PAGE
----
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12 February, 2021
Defence Companies Index: Transparency International Calls for Ukroboronprom to Continue its Move to Anti-Corruption
On Friday, February 12, the findings of the global Defence Companies Index by Transparency International Defence and Security were publicly presented in Kyiv at information agency Ukrinform. The Defence Companies Index on Anti-Corruption and Corporate Transparency (DCI) is the only global index that measures the commitment to transparency and anti-corruption of the world’s leading defence companies. The Index assesses 134 world’s leading defence companies across 38 countries. The companies are measured on a scale from A to F where A demonstrates a high level of commitment to anti-corruption and F indicates a low level of transparency. Nearly three-quarters of the world’s largest defence companies show little to no commitment to tackling corruption, new research from Transparency International reveals.
DCI has revealed that just 12% of the world’s largest defence companies assessed to receive a top ‘A’ or ‘B’ ranking, demonstrating a high level of commitment to anti-corruption. The best performer (‘A’ ranking) is the Italian company Leonardo, a globally operating high-technology company which is among the top ten world players in the aerospace, defence and security fields and is Italy’s leading industrial company. It scored 103 out of a possible 112. 73% of the companies assessed received a ‘D’ or lower, indicating little commitment to transparency and anti-corruption. The worst performer (receiving a grade of ‘F’) is the Australian CEA Technology, which scored only 2 out of 112 points. Natalie Hogg, Director of Transparency International’s Defence & Security Programme, said: “These results reveal the defence sector remains mired in secrecy with companies often displaying inadequate policies and procedures to safeguard against corruption. With nearly three-quarters of companies failing to achieve a ‘C’ grade, clearly much more needs to be done. Given the well-established link between corruption and conflict, failure to do this will cost lives. Ukroboronrpom, the only Ukrainian company represented in DCI, earned a grade of E and scored 28 out of 110. The other companies on band E include, among others, such ones as the Japanese Toshiba Infrastructure Systems and Solutions Corporation, Mitsubishi Electric Corporation, Mitsubishi Electric Industries, and the Russian enterprises Rostech and Russian Helicopters.  ‘The reasons why Ukroboronprom managed to essentially upgrade its score is a stable commitment of its management to increase its transparency over the recent years and a constructive dialogue with the rating’s authors’, said NAKO’s Executive Director Olena Tregub. ‘In particular, the management of the enterprise has respected the concrete recommendations as for anti-corruption procedures, the Code of Ethics, transparent procedures of nominating directors of Ukroboronprom’s member companies. All this taken together has helped to enhance the overall result of the enterprise’, said Tregub.   It’s noteworthy to draw attention to the progress achieved by Ukraine within the Index. When the companies were last assessed in 2015, the state aviation enterprise Antonov was the sole company representing Ukraine in the corporate index (then known as the Defence Companies Anti-Corruption Index).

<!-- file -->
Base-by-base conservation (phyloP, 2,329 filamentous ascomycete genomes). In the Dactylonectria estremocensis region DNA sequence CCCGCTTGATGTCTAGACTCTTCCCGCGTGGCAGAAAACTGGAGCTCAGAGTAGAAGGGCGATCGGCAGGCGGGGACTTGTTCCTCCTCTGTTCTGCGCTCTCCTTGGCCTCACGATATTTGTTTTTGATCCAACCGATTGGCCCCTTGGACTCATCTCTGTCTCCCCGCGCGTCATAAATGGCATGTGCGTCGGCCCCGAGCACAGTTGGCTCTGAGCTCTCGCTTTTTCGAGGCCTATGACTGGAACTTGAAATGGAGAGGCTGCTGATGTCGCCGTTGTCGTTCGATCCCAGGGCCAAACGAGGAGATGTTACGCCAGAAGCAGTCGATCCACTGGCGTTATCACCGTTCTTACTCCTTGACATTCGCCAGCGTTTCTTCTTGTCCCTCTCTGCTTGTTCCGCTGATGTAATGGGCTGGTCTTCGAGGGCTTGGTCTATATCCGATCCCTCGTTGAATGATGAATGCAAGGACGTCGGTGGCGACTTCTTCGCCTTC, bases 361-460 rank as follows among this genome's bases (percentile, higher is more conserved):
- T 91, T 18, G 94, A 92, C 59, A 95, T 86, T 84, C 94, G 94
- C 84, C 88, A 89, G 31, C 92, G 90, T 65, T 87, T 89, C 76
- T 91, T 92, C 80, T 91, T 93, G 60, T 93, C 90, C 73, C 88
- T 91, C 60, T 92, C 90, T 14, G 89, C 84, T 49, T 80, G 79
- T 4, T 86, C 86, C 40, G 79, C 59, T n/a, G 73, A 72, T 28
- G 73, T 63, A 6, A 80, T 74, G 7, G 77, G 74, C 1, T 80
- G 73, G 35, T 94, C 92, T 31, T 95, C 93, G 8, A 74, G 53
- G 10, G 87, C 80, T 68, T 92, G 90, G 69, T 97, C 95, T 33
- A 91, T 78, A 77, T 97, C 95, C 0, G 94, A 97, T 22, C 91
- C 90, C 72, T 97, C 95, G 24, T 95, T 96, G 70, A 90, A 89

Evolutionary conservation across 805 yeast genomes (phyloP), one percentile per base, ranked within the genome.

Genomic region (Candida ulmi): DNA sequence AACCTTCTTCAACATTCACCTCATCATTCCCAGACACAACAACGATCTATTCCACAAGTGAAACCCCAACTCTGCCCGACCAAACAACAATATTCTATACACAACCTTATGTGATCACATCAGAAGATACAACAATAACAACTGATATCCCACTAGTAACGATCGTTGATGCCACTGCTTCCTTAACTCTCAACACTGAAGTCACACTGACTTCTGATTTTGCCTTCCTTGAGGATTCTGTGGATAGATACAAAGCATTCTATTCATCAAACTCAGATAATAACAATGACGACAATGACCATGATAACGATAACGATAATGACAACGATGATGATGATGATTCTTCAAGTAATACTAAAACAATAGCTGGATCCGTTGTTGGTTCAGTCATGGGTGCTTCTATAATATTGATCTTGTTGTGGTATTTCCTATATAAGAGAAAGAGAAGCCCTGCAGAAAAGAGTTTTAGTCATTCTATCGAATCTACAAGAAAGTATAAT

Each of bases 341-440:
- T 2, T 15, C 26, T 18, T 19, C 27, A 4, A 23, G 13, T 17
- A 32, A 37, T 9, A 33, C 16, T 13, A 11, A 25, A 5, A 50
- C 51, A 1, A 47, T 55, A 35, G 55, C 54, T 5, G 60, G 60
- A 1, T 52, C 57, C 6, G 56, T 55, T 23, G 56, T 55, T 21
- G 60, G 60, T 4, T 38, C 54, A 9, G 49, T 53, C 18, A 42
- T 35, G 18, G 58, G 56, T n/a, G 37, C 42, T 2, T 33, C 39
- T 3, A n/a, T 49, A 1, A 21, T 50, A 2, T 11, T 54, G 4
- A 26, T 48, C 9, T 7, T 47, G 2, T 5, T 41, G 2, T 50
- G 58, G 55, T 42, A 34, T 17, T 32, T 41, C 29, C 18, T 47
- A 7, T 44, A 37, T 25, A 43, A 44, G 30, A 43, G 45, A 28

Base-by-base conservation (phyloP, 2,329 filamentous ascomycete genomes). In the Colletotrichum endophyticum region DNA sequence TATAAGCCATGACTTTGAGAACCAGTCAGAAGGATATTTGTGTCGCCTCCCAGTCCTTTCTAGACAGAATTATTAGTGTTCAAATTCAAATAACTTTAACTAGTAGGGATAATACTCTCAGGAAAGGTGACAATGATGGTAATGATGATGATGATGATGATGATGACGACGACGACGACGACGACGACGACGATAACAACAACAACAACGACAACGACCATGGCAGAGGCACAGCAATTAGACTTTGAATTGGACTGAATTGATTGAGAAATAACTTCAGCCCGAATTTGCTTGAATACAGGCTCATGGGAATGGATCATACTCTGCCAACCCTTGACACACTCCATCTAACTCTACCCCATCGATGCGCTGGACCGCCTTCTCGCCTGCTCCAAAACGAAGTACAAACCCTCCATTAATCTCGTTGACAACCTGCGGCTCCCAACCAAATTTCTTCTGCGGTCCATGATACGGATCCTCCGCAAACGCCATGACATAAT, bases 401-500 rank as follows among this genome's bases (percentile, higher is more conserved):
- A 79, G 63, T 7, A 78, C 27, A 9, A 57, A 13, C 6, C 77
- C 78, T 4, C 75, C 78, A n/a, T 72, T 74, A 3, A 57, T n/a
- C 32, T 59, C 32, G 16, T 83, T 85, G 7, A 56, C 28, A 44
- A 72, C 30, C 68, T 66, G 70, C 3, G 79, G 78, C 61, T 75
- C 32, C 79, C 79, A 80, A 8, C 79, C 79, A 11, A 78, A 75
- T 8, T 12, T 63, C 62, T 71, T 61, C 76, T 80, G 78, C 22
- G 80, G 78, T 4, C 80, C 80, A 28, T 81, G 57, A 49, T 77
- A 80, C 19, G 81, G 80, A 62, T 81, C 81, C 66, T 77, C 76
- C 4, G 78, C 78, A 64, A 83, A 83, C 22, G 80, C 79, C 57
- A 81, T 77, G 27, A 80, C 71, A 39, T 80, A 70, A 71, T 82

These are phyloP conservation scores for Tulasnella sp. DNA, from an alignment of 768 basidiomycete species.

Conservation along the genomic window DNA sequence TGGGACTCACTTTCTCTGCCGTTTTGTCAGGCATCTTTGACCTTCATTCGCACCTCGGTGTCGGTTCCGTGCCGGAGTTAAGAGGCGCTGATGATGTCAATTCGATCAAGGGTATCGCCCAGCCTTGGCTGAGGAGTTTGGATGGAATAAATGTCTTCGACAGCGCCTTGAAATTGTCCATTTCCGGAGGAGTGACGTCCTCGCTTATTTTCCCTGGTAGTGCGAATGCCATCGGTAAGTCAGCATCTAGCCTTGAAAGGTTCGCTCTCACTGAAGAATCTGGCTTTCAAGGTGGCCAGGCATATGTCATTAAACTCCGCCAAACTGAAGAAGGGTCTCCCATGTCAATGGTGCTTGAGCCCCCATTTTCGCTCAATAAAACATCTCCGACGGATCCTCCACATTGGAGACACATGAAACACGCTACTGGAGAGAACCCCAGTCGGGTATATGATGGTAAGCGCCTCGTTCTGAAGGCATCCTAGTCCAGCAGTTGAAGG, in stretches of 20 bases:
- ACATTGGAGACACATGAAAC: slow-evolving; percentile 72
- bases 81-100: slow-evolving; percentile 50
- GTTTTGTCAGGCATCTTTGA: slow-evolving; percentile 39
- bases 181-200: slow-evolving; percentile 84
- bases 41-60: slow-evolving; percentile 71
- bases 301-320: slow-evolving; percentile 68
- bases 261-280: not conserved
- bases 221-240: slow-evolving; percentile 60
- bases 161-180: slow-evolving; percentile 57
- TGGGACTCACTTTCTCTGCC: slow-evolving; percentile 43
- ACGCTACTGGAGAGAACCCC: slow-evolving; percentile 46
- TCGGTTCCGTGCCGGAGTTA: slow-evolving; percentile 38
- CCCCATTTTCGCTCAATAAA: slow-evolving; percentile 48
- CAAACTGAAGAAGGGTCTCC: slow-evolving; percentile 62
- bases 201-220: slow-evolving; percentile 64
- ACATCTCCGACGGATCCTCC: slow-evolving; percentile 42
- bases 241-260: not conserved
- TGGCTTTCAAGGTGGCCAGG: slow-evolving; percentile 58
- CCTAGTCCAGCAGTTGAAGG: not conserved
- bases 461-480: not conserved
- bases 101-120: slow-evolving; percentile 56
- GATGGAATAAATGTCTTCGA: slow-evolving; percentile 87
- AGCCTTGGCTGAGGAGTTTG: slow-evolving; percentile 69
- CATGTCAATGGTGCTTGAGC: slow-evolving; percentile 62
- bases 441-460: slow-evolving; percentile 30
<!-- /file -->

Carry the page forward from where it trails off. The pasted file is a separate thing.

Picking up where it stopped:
Later on, Antonov became a part of the state defence conglomerate Ukroboronprom. In 2020, Ukroboronprom became the only Ukrainian company represented in the Index, and compared to Antonov’s rating, Ukroboronprom scored much better. Since 2017, NAKO has advocated for the corporate governance reform of Ukroboronprom and provided recommendations on how to reduce corruption risks and increase the transparency of the enterprise. For example, NAKO helped Ukroboronprom to develop the Code of Ethics, a new compliance function and a series of policies which include anti-corruption policies and those related to anti-bribery, conflict of interest, etc. Also, NAKO helped Ukroboronprom to develop internal procedures to increase the transparency of Ukroboronprom’s procurement procedures. 
NAKO’s team hopes that Ukroboronprom’s management will remain committed to transparency during the current transformation process. This will help build Ukraine’s state defence industry which will be more effective and less prone to corruption.   NAKO expresses its sincere gratitude to the UK Foreign and Commonwealth Office for its systemic support of transparency and good governance in the defence sector in the world and in Ukraine, in particular regarding support of the Defence Companies Index. 
Note to the Editor About the Defence Companies Index on Anti-Corruption and Transparency (DCI): The DCI analyses the commitment to transparency and anti-corruption in the world’s 134 largest defence companies. It analyses publicly available information to assess the quality, extent and availability of anti-bribery and corruption policies and procedures in 10 key areas where increased commitment to anti-corruption and transparency of information could reduce corruption risks in the defence industry.
About Transparency International – Defence & Security:  The Defence & Security Programme is part of the global Transparency International movement and works towards a world where governments, the armed forces, and arms transfers are transparent, accountable, and free from corruption.
About the Independent Defence Anti-Corruption Committee (NAKO): NAKO is an independent civil society organization which is a partner of Transparency International Defence and Security in Ukraine. Enhanced cooperation between NAKO and TI-DS is based on the common goal of reducing corruption in Ukraine’s defence and security sector.